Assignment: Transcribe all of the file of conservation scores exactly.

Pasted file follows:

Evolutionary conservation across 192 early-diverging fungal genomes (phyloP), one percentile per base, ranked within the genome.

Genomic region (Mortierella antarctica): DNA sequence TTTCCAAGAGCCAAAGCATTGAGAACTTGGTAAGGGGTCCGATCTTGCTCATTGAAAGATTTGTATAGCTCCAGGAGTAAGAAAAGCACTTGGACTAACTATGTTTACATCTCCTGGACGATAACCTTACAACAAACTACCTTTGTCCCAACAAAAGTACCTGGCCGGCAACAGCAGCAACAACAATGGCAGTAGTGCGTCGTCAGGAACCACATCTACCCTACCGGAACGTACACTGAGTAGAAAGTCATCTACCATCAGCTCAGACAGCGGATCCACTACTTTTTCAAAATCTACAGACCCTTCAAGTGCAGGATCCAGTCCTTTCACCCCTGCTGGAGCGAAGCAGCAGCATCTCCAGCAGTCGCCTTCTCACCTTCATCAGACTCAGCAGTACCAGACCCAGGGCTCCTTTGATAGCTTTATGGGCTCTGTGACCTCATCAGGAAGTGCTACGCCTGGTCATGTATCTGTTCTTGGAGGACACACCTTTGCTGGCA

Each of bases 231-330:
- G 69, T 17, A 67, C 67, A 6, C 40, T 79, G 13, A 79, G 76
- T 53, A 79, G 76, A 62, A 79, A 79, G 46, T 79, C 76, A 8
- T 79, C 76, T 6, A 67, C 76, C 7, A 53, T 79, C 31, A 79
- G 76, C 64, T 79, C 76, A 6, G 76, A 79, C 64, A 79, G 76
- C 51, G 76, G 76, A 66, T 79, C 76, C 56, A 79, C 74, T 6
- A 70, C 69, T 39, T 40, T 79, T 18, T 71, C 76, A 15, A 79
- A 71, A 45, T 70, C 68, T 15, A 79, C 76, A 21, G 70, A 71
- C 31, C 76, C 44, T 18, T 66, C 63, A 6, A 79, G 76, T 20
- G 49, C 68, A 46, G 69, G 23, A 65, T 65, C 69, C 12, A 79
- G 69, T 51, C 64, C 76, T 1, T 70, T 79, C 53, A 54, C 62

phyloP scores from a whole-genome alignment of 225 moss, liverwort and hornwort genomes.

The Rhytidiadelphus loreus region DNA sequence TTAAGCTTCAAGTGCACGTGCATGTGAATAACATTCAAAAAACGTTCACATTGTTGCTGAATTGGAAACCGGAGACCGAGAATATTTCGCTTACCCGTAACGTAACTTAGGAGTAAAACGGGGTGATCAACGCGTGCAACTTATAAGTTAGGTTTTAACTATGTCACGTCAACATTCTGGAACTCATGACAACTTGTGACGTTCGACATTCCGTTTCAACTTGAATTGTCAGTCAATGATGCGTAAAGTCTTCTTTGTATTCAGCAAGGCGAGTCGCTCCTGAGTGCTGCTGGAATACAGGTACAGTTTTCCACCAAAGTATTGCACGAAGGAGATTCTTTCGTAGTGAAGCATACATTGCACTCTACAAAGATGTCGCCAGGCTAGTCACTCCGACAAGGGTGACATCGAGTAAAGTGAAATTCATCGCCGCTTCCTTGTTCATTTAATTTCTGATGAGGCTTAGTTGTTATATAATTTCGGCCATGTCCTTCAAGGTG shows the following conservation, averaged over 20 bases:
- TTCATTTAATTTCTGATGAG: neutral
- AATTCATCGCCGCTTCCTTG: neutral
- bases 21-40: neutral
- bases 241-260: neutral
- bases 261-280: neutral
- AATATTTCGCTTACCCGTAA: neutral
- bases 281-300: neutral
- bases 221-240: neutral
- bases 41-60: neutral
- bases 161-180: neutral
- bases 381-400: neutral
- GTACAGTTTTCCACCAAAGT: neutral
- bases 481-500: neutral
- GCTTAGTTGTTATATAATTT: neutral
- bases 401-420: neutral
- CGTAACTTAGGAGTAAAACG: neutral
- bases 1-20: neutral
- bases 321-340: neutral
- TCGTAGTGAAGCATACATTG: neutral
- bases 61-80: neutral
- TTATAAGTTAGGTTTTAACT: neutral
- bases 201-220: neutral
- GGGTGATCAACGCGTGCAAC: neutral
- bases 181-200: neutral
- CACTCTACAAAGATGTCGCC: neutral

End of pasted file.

Evolutionary conservation across 192 early-diverging fungal genomes (phyloP), one percentile per base, ranked within the genome.

Genomic region (Mortierella antarctica): DNA sequence TTTCCAAGAGCCAAAGCATTGAGAACTTGGTAAGGGGTCCGATCTTGCTCATTGAAAGATTTGTATAGCTCCAGGAGTAAGAAAAGCACTTGGACTAACTATGTTTACATCTCCTGGACGATAACCTTACAACAAACTACCTTTGTCCCAACAAAAGTACCTGGCCGGCAACAGCAGCAACAACAATGGCAGTAGTGCGTCGTCAGGAACCACATCTACCCTACCGGAACGTACACTGAGTAGAAAGTCATCTACCATCAGCTCAGACAGCGGATCCACTACTTTTTCAAAATCTACAGACCCTTCAAGTGCAGGATCCAGTCCTTTCACCCCTGCTGGAGCGAAGCAGCAGCATCTCCAGCAGTCGCCTTCTCACCTTCATCAGACTCAGCAGTACCAGACCCAGGGCTCCTTTGATAGCTTTATGGGCTCTGTGACCTCATCAGGAAGTGCTACGCCTGGTCATGTATCTGTTCTTGGAGGACACACCTTTGCTGGCA

Each of bases 231-330:
- G 69, T 17, A 67, C 67, A 6, C 40, T 79, G 13, A 79, G 76
- T 53, A 79, G 76, A 62, A 79, A 79, G 46, T 79, C 76, A 8
- T 79, C 76, T 6, A 67, C 76, C 7, A 53, T 79, C 31, A 79
- G 76, C 64, T 79, C 76, A 6, G 76, A 79, C 64, A 79, G 76
- C 51, G 76, G 76, A 66, T 79, C 76, C 56, A 79, C 74, T 6
- A 70, C 69, T 39, T 40, T 79, T 18, T 71, C 76, A 15, A 79
- A 71, A 45, T 70, C 68, T 15, A 79, C 76, A 21, G 70, A 71
- C 31, C 76, C 44, T 18, T 66, C 63, A 6, A 79, G 76, T 20
- G 49, C 68, A 46, G 69, G 23, A 65, T 65, C 69, C 12, A 79
- G 69, T 51, C 64, C 76, T 1, T 70, T 79, C 53, A 54, C 62

phyloP scores from a whole-genome alignment of 225 moss, liverwort and hornwort genomes.

The Rhytidiadelphus loreus region DNA sequence TTAAGCTTCAAGTGCACGTGCATGTGAATAACATTCAAAAAACGTTCACATTGTTGCTGAATTGGAAACCGGAGACCGAGAATATTTCGCTTACCCGTAACGTAACTTAGGAGTAAAACGGGGTGATCAACGCGTGCAACTTATAAGTTAGGTTTTAACTATGTCACGTCAACATTCTGGAACTCATGACAACTTGTGACGTTCGACATTCCGTTTCAACTTGAATTGTCAGTCAATGATGCGTAAAGTCTTCTTTGTATTCAGCAAGGCGAGTCGCTCCTGAGTGCTGCTGGAATACAGGTACAGTTTTCCACCAAAGTATTGCACGAAGGAGATTCTTTCGTAGTGAAGCATACATTGCACTCTACAAAGATGTCGCCAGGCTAGTCACTCCGACAAGGGTGACATCGAGTAAAGTGAAATTCATCGCCGCTTCCTTGTTCATTTAATTTCTGATGAGGCTTAGTTGTTATATAATTTCGGCCATGTCCTTCAAGGTG shows the following conservation, averaged over 20 bases:
- TTCATTTAATTTCTGATGAG: neutral
- AATTCATCGCCGCTTCCTTG: neutral
- bases 21-40: neutral
- bases 241-260: neutral
- bases 261-280: neutral
- AATATTTCGCTTACCCGTAA: neutral
- bases 281-300: neutral
- bases 221-240: neutral
- bases 41-60: neutral
- bases 161-180: neutral
- bases 381-400: neutral
- GTACAGTTTTCCACCAAAGT: neutral
- bases 481-500: neutral
- GCTTAGTTGTTATATAATTT: neutral
- bases 401-420: neutral
- CGTAACTTAGGAGTAAAACG: neutral
- bases 1-20: neutral
- bases 321-340: neutral
- TCGTAGTGAAGCATACATTG: neutral
- bases 61-80: neutral
- TTATAAGTTAGGTTTTAACT: neutral
- bases 201-220: neutral
- GGGTGATCAACGCGTGCAAC: neutral
- bases 181-200: neutral
- CACTCTACAAAGATGTCGCC: neutral